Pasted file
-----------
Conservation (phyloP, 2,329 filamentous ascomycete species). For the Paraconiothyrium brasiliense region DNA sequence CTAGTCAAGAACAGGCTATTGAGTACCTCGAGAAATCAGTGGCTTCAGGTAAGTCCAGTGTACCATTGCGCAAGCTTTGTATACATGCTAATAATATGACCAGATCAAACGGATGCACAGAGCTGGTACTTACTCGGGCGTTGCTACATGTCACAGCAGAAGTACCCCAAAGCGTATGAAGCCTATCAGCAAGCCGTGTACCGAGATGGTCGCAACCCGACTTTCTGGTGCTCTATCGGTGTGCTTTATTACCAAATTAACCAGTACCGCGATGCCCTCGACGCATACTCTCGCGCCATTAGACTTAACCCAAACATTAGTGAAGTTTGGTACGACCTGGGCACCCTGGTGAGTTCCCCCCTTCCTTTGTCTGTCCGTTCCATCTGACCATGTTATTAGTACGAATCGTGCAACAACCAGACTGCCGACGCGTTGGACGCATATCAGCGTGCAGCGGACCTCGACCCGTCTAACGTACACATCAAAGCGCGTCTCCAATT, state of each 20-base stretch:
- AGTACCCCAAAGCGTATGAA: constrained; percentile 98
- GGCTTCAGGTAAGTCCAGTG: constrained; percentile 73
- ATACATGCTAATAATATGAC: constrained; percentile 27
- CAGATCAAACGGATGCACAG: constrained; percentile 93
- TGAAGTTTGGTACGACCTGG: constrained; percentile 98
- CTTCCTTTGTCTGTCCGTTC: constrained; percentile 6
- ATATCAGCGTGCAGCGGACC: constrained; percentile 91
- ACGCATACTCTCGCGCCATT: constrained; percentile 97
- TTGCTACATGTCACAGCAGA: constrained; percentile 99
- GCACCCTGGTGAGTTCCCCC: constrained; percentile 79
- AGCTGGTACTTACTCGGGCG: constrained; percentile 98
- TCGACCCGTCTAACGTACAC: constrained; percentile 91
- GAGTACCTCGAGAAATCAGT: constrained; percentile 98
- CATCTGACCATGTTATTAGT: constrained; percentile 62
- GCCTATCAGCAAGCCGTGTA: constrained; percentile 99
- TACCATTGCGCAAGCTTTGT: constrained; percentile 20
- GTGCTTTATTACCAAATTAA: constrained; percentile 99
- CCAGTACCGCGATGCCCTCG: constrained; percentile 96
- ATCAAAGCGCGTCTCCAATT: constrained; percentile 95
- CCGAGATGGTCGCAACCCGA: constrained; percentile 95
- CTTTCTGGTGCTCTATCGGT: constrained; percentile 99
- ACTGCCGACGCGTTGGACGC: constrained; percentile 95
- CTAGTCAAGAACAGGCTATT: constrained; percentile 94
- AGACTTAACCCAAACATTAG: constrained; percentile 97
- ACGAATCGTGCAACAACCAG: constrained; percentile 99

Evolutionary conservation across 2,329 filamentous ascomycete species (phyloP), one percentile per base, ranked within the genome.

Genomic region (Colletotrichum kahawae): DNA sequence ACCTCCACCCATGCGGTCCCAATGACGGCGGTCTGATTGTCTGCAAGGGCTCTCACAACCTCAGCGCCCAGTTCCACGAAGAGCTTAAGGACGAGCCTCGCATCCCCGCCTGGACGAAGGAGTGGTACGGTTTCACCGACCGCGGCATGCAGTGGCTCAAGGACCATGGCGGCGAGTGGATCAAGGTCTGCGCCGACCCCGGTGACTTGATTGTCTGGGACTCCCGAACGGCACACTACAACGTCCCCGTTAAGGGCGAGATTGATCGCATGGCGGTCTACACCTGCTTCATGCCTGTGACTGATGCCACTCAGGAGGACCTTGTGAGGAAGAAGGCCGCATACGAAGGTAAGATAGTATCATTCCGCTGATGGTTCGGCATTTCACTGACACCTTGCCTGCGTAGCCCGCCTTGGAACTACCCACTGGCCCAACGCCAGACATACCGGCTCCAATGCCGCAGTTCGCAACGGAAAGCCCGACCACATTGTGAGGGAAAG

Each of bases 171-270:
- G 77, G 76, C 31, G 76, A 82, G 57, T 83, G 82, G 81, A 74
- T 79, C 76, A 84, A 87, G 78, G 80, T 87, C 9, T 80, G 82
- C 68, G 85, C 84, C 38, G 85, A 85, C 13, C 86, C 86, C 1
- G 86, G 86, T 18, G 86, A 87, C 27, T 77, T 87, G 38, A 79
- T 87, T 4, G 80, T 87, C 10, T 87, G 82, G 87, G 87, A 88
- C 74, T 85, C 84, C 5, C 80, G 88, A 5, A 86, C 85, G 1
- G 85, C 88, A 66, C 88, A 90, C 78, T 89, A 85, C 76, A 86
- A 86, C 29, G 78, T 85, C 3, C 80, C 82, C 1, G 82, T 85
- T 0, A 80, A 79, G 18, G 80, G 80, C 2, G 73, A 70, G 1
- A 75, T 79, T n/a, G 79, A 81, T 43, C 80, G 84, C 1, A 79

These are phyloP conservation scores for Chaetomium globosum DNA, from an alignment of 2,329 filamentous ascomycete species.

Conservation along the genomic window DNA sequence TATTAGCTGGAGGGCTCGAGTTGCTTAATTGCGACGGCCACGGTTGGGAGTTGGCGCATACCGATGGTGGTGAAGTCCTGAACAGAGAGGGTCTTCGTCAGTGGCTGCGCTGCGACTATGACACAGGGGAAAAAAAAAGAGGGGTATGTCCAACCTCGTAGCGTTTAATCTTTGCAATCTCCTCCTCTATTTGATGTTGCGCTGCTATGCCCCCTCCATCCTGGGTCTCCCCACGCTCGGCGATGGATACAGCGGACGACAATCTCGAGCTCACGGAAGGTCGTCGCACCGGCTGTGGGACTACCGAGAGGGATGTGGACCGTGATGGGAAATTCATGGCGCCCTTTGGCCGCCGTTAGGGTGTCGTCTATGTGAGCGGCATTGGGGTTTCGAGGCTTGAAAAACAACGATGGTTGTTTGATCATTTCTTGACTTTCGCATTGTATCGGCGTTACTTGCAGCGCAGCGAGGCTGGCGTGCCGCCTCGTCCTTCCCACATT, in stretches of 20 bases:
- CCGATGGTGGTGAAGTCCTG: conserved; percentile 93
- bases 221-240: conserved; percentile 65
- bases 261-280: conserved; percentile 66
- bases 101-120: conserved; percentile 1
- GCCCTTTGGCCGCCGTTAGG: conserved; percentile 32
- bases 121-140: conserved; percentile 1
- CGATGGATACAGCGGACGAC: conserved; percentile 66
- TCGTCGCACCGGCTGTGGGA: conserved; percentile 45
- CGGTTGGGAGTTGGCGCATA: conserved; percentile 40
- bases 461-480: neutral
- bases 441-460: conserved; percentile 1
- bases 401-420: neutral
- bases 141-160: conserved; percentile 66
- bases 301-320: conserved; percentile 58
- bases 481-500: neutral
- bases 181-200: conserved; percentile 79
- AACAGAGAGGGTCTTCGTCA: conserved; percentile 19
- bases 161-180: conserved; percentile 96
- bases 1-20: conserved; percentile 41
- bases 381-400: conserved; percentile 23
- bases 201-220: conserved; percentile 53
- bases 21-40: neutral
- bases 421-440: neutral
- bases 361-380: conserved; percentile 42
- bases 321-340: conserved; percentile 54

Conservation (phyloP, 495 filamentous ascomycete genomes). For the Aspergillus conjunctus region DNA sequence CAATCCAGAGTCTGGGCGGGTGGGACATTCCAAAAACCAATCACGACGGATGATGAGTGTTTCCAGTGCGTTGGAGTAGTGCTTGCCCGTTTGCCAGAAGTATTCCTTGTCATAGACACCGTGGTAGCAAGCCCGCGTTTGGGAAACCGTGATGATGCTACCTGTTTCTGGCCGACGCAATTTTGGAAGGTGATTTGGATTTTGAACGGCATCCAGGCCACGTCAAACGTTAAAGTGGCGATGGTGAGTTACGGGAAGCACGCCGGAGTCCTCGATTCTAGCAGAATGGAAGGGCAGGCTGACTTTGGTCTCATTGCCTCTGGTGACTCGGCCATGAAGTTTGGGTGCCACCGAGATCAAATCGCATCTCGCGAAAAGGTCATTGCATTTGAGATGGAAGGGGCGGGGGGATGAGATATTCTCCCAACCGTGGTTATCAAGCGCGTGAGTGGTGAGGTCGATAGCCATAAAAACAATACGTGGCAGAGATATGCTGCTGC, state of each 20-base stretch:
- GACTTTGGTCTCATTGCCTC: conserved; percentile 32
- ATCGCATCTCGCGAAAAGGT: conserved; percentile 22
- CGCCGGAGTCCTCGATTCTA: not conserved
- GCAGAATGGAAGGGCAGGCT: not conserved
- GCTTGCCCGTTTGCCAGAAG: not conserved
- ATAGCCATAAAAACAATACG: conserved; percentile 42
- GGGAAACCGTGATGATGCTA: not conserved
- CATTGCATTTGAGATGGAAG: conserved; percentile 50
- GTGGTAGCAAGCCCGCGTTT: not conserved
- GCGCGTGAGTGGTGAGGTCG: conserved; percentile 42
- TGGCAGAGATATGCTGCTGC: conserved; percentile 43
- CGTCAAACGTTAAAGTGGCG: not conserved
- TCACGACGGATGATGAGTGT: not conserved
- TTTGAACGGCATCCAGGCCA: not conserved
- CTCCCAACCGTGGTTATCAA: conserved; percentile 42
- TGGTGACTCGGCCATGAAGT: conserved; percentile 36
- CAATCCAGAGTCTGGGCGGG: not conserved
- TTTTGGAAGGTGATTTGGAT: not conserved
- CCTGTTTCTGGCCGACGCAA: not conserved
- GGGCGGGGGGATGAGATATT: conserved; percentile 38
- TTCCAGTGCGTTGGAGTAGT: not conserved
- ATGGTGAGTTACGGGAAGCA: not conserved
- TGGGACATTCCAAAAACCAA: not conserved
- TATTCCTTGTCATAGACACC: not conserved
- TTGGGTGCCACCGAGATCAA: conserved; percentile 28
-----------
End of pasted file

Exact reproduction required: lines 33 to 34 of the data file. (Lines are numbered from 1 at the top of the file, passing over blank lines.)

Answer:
- G 86, G 86, T 18, G 86, A 87, C 27, T 77, T 87, G 38, A 79
- T 87, T 4, G 80, T 87, C 10, T 87, G 82, G 87, G 87, A 88